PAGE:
The TIA/EIA 485 standard governs the RS-485 protocol specifications.

The RS-485 standard only defines the electrical specifications of the interface, and does not specify the type of connector to be used, the cable, the pinout, or the messaging protocol/data structure.

Thus, the RS-485 can be incorporated into higher-level standards which specify things such as the messaging protocol, and use RS-485 to define the physical layer.

Transmission Distances

Because RS-485 is a differential communication protocol, it can achieve far greater communication distances than say, UART, I2C or SPI.

A distance of 1.22km (4000 feet) is achievable at a data rate of 100kbps.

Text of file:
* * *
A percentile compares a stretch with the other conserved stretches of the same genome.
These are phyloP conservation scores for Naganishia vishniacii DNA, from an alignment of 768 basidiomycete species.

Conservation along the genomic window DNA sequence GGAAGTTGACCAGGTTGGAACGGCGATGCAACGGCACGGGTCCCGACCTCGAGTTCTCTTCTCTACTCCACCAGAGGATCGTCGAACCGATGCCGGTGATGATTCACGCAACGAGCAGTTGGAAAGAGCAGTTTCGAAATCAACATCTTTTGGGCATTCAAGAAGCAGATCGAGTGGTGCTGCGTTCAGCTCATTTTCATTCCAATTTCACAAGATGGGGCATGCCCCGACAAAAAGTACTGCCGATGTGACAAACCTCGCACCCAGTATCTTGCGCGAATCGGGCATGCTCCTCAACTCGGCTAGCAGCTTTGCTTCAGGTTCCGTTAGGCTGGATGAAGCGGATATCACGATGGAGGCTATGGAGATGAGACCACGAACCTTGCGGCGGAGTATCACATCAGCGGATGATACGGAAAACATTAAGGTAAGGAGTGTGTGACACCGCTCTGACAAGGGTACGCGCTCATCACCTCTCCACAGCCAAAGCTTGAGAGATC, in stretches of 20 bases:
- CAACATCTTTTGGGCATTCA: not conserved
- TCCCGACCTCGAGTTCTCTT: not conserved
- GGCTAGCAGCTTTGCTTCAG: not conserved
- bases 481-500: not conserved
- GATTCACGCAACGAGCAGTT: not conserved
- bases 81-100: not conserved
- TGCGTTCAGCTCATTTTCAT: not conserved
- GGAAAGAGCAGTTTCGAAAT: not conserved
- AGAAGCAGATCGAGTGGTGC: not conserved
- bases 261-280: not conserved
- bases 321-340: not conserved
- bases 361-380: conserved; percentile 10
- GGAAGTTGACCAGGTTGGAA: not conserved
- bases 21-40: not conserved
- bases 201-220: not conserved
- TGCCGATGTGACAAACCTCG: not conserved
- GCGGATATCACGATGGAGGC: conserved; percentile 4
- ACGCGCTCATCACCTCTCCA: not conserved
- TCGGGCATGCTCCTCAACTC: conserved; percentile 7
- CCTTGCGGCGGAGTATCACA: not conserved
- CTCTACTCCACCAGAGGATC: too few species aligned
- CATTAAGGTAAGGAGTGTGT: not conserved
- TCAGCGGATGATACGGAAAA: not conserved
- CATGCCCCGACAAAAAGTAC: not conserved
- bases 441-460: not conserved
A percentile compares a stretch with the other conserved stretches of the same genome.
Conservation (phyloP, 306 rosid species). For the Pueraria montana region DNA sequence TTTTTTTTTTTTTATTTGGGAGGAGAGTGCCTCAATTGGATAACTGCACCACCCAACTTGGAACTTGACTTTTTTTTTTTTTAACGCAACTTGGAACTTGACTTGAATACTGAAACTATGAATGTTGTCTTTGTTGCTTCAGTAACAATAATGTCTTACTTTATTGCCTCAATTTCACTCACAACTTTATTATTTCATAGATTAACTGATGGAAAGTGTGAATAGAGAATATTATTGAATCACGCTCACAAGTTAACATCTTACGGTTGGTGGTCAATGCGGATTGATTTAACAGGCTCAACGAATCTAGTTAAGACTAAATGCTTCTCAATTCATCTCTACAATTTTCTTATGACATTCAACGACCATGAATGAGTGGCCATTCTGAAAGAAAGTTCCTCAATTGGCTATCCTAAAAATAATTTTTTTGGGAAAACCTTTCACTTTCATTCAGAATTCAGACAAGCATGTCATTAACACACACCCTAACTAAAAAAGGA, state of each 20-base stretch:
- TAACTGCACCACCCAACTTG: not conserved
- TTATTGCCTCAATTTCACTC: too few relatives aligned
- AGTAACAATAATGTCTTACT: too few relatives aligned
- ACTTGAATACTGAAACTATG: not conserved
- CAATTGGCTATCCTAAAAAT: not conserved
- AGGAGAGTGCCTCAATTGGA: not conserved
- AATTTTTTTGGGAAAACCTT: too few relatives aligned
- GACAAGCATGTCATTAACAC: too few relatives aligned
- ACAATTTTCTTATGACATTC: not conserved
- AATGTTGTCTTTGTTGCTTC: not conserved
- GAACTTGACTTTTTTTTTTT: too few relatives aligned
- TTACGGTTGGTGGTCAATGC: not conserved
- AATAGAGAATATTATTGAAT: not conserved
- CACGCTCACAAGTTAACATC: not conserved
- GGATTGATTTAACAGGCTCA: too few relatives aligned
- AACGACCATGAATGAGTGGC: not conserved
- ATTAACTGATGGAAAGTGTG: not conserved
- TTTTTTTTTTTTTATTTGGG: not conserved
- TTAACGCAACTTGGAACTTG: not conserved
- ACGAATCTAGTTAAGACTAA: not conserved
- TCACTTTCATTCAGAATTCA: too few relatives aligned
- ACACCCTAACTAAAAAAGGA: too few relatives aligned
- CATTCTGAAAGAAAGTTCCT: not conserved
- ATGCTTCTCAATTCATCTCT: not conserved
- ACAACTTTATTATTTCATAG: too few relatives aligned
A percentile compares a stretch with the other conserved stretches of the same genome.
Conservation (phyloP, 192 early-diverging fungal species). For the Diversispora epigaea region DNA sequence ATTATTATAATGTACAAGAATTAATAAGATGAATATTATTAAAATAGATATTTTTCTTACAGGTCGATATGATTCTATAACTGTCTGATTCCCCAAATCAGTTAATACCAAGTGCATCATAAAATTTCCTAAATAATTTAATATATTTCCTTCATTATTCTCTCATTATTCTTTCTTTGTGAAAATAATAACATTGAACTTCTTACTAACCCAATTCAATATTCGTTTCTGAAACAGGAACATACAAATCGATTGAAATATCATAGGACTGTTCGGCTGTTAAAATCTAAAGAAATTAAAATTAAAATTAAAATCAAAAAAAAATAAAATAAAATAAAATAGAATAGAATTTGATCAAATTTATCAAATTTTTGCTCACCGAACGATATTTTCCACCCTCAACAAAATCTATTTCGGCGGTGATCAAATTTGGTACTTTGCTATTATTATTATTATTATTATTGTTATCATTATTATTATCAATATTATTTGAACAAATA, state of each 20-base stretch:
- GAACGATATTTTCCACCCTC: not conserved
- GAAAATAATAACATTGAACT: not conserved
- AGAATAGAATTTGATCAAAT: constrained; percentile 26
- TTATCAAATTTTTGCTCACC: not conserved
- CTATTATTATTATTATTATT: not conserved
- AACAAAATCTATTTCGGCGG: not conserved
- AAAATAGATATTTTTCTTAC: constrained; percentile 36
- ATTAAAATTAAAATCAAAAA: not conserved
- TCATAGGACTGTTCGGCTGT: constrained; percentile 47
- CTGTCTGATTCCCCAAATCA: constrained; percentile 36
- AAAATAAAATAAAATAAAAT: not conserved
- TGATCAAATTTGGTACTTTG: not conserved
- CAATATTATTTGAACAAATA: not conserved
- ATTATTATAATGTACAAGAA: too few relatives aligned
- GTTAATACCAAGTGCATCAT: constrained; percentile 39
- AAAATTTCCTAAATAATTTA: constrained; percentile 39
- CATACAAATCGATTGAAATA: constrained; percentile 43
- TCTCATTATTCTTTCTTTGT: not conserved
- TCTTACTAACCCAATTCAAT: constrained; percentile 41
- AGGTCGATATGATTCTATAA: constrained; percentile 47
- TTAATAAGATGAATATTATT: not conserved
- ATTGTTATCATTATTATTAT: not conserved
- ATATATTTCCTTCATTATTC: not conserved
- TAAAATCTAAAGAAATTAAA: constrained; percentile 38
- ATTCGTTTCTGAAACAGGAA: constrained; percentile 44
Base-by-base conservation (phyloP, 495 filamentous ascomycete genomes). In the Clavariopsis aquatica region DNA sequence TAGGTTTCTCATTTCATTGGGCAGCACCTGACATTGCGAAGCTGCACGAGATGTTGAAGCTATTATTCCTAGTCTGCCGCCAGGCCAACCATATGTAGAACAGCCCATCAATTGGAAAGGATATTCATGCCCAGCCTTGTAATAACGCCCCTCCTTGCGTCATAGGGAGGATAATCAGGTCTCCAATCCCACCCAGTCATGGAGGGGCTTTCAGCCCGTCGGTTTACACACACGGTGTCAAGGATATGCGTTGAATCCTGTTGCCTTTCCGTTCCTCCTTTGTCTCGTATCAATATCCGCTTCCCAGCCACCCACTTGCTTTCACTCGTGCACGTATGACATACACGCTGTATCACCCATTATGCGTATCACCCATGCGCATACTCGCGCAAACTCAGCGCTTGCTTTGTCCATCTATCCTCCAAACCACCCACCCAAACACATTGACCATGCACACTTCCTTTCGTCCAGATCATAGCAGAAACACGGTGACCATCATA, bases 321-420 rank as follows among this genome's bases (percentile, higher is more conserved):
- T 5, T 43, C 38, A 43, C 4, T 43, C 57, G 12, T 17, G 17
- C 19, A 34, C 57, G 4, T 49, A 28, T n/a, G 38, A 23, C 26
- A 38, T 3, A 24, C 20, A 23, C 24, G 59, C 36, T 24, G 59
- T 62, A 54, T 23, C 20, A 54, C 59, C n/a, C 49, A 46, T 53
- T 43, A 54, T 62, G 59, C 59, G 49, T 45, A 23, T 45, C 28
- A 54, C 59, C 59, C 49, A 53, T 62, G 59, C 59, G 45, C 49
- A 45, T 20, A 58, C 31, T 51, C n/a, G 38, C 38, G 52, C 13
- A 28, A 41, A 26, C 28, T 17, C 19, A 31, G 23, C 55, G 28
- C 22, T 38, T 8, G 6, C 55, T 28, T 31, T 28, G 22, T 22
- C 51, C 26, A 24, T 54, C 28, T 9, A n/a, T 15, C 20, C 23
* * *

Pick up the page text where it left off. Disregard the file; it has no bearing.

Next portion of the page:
Baud Rate

RS-485 transceivers usually top out at about 50-100Mbps.

Node Count

Higher baud rate transceiver ICs usually support a lower number of total nodes on the RS-485 bus.

RS-485 introduces the term unit load. A unit load is a specified load impedance on the RS-485 bus. Transceivers are rated by the equivalent unit loads of impedance they introduce when connected to the bus.

Unit LoadNo. of NodesMin. Receiver Input Impedance

Termination Resistors

The TIA/EIA 485 standard does not specifically state what the characteristic impedance of the twisted-pair cable should be, nor the value of the termination resistors. However, it does provide recommendations, and states that the twisted-pair cable should have a characteristic impedance of 120Ω120\Omega whenever possible.